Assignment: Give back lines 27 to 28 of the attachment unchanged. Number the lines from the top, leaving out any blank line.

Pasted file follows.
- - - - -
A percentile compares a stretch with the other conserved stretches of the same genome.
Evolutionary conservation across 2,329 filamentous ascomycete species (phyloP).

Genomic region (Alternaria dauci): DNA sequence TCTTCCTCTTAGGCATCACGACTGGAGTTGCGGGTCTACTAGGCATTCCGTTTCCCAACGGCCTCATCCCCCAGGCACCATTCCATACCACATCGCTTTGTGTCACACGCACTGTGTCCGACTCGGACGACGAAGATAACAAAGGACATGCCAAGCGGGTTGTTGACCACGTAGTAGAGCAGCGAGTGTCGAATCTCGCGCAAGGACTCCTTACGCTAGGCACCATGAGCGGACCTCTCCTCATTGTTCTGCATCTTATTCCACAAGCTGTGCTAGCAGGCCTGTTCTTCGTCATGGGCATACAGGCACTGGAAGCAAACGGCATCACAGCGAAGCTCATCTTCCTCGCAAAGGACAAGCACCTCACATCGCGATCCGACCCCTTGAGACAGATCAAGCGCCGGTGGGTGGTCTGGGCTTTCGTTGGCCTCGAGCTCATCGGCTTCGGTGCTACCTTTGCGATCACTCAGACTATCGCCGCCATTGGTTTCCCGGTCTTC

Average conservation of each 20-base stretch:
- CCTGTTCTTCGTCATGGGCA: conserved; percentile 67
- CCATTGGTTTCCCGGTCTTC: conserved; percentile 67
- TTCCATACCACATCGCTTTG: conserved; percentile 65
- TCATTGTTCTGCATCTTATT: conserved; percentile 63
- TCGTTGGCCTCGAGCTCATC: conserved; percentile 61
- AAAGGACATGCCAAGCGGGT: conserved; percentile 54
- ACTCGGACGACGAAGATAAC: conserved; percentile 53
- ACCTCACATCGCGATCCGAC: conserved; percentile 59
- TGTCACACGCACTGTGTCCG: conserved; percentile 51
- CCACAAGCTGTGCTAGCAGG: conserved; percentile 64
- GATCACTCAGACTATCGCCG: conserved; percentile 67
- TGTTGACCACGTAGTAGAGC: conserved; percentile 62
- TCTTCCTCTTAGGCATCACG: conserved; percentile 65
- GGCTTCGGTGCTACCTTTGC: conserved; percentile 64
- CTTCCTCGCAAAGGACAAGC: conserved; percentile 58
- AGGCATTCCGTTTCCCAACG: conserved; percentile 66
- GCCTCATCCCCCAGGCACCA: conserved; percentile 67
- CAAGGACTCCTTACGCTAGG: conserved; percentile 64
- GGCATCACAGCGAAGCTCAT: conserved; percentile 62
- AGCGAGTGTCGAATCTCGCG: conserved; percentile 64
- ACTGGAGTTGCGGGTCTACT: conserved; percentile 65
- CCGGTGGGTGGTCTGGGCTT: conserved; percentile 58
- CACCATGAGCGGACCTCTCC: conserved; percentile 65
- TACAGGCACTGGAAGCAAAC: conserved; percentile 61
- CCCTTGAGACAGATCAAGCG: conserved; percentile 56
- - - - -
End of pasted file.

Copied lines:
- CACCATGAGCGGACCTCTCC: conserved; percentile 65
- TACAGGCACTGGAAGCAAAC: conserved; percentile 61